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African Health Sciences
Makerere University Medical School
ISSN: 1680-6905
EISSN: 1680-6905
Vol. 17, No. 4, 2017, pp. 1000-1010
Bioline Code: hs17126
Full paper language: English
Document type: Study
Document available free of charge

African Health Sciences, Vol. 17, No. 4, 2017, pp. 1000-1010

 en Prevalence of mecA gene among staphylococci from clinical samples of a tertiary hospital in Benin City, Nigeria.
Ibadin, Ephraim Ehidiamen; Enabulele, Idahosa Onaiwu & Muinah, Fowora


Background: The staphylococci have increasingly been associated with infections worldwide and anti-microbial resistance has made these versatile pathogens more recalcitrant in the hospital setting.
Objectives: This study sought to investigate the occurrence and distribution of Staphylococcus check for this species in other resources species as well as determine the prevalence of methicillin resistant Staphylococcus aureus check for this species in other resources (MRSA) and methicillin resistant coagulase negative staphylococci (MRCoNS) among clinical samples from University of Benin Teaching Hospital (UBTH) in Benin City.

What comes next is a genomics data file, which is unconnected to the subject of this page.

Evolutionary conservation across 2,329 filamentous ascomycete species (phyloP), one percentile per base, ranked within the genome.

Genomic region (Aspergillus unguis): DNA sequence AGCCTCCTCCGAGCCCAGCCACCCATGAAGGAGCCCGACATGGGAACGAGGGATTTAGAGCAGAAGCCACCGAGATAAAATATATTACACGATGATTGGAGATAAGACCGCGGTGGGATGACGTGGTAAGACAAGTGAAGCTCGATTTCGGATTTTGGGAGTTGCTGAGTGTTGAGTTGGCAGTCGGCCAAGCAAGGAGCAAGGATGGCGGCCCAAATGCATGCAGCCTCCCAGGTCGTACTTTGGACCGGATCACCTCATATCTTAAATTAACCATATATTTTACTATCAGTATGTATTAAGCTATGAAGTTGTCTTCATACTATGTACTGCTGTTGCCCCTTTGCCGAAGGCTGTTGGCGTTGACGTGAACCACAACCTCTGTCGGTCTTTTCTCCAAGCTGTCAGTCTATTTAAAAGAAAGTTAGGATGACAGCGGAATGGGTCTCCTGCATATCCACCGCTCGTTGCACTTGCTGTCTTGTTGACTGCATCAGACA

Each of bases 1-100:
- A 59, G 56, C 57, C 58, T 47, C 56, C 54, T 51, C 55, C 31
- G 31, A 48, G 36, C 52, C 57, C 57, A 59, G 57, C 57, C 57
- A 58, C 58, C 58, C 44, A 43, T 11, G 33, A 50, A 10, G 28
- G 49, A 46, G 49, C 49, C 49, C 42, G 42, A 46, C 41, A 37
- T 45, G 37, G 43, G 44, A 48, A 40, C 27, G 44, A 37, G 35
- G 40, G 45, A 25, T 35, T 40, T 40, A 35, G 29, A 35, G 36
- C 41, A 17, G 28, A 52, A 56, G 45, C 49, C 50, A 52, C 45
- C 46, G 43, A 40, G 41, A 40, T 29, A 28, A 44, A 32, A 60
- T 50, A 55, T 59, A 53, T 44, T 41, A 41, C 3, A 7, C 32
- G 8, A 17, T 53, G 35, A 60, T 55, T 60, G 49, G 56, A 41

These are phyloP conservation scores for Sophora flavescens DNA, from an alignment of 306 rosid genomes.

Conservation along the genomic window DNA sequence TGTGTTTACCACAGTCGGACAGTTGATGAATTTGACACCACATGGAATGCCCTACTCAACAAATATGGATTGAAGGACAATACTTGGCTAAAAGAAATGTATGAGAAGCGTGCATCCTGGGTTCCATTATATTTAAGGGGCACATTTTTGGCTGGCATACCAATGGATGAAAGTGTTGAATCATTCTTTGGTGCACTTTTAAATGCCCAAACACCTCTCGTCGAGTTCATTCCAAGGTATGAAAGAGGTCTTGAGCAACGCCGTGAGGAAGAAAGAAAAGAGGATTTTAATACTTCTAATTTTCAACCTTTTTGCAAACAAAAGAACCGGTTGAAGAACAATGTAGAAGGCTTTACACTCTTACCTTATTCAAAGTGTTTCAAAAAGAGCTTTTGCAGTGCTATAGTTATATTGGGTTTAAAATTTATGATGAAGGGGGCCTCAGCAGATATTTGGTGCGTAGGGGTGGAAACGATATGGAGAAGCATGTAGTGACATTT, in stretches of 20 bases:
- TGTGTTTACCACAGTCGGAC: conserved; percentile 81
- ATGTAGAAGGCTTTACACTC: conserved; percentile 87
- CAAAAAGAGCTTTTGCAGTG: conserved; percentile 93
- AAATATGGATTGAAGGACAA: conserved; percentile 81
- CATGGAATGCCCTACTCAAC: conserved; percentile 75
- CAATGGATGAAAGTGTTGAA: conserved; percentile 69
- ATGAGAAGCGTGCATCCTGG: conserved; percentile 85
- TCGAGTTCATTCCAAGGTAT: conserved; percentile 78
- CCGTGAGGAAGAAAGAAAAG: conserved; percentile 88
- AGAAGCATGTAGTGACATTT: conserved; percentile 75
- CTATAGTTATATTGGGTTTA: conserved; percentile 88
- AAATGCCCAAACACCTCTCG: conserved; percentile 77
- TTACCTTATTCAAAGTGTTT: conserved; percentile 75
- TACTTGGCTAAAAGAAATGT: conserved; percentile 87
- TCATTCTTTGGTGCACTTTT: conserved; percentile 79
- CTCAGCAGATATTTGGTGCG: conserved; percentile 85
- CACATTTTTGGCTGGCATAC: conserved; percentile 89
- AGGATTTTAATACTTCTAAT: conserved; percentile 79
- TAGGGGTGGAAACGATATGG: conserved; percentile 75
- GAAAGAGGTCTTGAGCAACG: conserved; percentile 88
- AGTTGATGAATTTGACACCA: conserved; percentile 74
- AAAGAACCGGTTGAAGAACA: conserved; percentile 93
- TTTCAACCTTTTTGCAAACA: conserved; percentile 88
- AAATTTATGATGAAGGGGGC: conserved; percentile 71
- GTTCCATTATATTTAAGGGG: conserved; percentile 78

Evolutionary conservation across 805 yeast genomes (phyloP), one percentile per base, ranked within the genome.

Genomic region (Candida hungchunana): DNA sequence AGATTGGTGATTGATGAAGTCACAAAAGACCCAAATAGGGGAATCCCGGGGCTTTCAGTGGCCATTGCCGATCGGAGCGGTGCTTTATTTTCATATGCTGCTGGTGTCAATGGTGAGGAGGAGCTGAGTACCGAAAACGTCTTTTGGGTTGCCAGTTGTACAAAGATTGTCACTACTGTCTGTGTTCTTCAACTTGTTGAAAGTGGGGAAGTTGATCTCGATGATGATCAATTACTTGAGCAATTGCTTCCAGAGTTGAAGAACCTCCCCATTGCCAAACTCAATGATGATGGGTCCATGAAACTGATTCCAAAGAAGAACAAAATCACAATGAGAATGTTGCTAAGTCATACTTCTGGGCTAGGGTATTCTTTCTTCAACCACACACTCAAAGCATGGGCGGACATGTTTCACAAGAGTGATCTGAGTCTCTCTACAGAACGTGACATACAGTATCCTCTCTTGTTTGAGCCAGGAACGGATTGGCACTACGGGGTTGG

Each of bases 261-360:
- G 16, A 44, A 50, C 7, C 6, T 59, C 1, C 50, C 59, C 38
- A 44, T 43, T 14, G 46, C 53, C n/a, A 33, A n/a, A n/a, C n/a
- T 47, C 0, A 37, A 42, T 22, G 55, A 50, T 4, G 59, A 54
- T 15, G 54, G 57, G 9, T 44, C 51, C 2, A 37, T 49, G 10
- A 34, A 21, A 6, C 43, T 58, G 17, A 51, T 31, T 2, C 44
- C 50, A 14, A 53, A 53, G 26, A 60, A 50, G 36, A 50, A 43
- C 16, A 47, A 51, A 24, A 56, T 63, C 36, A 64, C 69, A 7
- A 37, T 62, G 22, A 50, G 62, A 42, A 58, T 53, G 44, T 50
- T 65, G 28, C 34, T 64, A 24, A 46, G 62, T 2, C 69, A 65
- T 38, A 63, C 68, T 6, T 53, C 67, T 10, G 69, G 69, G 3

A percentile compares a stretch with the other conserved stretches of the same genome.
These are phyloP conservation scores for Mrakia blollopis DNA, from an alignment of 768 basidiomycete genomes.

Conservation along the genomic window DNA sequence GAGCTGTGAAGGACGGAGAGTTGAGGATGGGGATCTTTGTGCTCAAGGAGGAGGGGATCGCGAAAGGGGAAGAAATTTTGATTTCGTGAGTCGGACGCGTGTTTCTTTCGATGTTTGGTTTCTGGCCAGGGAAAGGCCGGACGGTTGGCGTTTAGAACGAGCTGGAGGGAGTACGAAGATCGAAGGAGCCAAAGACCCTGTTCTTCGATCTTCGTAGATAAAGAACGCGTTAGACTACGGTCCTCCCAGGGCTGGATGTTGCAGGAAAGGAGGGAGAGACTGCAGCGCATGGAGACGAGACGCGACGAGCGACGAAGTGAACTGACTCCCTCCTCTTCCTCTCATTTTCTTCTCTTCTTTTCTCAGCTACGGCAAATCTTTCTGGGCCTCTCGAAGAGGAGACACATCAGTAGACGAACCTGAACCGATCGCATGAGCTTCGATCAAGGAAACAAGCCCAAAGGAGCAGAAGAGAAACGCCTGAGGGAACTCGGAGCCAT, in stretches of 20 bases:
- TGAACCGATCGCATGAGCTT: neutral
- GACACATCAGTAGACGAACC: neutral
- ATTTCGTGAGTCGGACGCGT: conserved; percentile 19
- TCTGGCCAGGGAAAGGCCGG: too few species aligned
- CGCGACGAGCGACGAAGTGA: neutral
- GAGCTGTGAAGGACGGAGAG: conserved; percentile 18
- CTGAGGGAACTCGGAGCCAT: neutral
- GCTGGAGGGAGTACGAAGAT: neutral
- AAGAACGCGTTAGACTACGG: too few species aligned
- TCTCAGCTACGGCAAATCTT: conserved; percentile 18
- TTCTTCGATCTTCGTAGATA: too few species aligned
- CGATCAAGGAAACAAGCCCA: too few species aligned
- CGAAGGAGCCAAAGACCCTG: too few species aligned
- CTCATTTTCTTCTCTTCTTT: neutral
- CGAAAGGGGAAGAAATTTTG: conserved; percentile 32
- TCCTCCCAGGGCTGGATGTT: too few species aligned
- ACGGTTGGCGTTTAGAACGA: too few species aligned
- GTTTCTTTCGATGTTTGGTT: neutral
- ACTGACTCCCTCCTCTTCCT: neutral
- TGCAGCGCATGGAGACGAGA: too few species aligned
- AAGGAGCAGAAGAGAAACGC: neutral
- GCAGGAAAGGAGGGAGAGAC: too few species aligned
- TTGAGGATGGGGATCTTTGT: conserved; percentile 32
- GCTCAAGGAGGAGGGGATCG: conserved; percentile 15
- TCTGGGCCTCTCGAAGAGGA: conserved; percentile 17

Methods: Ninety one (91) clinical isolates comprising S. aureus and Coagulase Negative staphylococci (CoNS) were recovered from routine clinical specimens and anti-microbial susceptibility tests were carried out. Polymerase Chain Reaction (PCR) was thereafter carried out on these isolates to detect mecA gene.
Results: Staphylococcus species had its highest prevalence from infected wounds of patients (28.8%) while urine samples showed the least (5.4%). The highest level of resistance was to ceftazidime (S. aureus - 68%, CoNS - 75.6%) while the least resistance was observed for meropenem (S. aureus- 26%, CoNS- 46.3%). Using phenotypic method (with 1µg oxacillin antibiotic disc), the distribution of MRSA and MRCoNS was 44.0% and 46.3% respectively. PCR analysis showed that 38.0% of S. aureus and 41.5% of the CoNS had mecA gene respectively; wound swabs showed the highest prevalence with 30.5% of staphylococcal isolates being mecA gene positive. There was also no significant association between the Staphylococcal isolates and their isolation rate, isolation site and mecA gene distribution (p > 0.05).
Conclusion: This study draws attention on the increase in the prevalence of mecA gene (39.6%) and an increase in multidrug resistant staphylococci when compared to previous studies in our country; it recommends laboratory guidance and periodic review to stem the tide of resistance.

Staphylococcus aureus (S. aureus); coagulase-negative staphylococci (CoNS); mecA gene; methicillin-resistance.

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